Ohio Atheist Sues Over Court-Mandated Religious Drug Treatment Program February 28, 2018

Ohio Atheist Sues Over Court-Mandated Religious Drug Treatment Program

Let’s just get this out of the way: In 2016, Ohio atheist James Lindon screwed up.

… Lindon was convicted of drug possession and theft for stealing five hydrocodone pills from an outpatient clinic where he was working as a pharmacist. He was also convicted of tampering with evidence after swallowing four of the five stolen pills when confronted by plainclothes security guards.

That… was dumb.

Judge Shirley Strickland Saffold sentenced him to a month in a substance abuse program on top of two years of probation.

But Lindon, a former attorney, claims in a new lawsuit that the program requires him to go through Alcoholics Anonymous’ 12-step program, which tells followers they must submit to a Higher Power.

He says that’s a violation of his religious freedom.

“Compelling any person to attend de facto religious services as a part of mandatory substance abuse treatment program is a predictable and systemic violation of constitutional law,” his lawsuit states.

According to the complaint, Lindon was told that failure to attend and participate in the 12-step program would result in incarceration or other detrimental consequences.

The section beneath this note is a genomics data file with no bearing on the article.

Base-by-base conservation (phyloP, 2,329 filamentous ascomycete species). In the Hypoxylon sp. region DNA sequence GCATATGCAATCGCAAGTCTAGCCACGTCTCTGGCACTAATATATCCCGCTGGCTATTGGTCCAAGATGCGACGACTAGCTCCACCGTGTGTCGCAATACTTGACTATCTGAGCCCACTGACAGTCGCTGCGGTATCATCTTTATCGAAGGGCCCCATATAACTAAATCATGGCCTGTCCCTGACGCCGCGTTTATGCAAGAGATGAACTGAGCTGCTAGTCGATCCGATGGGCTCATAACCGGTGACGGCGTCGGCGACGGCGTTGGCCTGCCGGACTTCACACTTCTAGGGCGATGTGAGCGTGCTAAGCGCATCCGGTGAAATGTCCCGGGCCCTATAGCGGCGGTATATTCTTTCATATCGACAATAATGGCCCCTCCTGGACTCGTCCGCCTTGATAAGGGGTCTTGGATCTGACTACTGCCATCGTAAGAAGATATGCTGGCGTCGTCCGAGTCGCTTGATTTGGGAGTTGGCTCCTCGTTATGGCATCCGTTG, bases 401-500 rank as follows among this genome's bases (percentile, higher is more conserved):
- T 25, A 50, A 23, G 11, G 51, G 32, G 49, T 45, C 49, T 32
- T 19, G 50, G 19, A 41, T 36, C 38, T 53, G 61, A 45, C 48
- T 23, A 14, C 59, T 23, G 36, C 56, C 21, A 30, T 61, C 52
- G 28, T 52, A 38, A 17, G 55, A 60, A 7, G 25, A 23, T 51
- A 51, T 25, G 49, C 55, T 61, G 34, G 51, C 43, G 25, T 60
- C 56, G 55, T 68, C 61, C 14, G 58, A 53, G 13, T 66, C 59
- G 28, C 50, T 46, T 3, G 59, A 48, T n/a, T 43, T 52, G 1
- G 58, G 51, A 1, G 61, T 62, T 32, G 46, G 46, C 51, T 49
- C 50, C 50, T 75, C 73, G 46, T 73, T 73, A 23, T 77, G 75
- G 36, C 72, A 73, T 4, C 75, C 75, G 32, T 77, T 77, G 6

Lindon says he’s open to a secular substitute for the AA program, but the treatment center’s staff said he didn’t have any options but the religious one.

Courthouse News Service reports that Lindon is seeking “compensatory damages, a declaration that the defendants’ use of the AA 12-step program is unconstitutional, and injunction against using it.”

If his claims are correct, then his lawsuit seems extremely valid. In 2016, a California prisoner who happened to be a non-theistic Buddhist filed a similar lawsuit. The state eventually agreed that he could enroll in a secular treatment center or use a non-religious AA substitute like SMART Recovery.

There’s no reason an accommodation like that can’t be made for Lindon. This isn’t about being lenient on him. This is about whether his freedom should be contingent on following a religious program.

(Image via Shutterstock)

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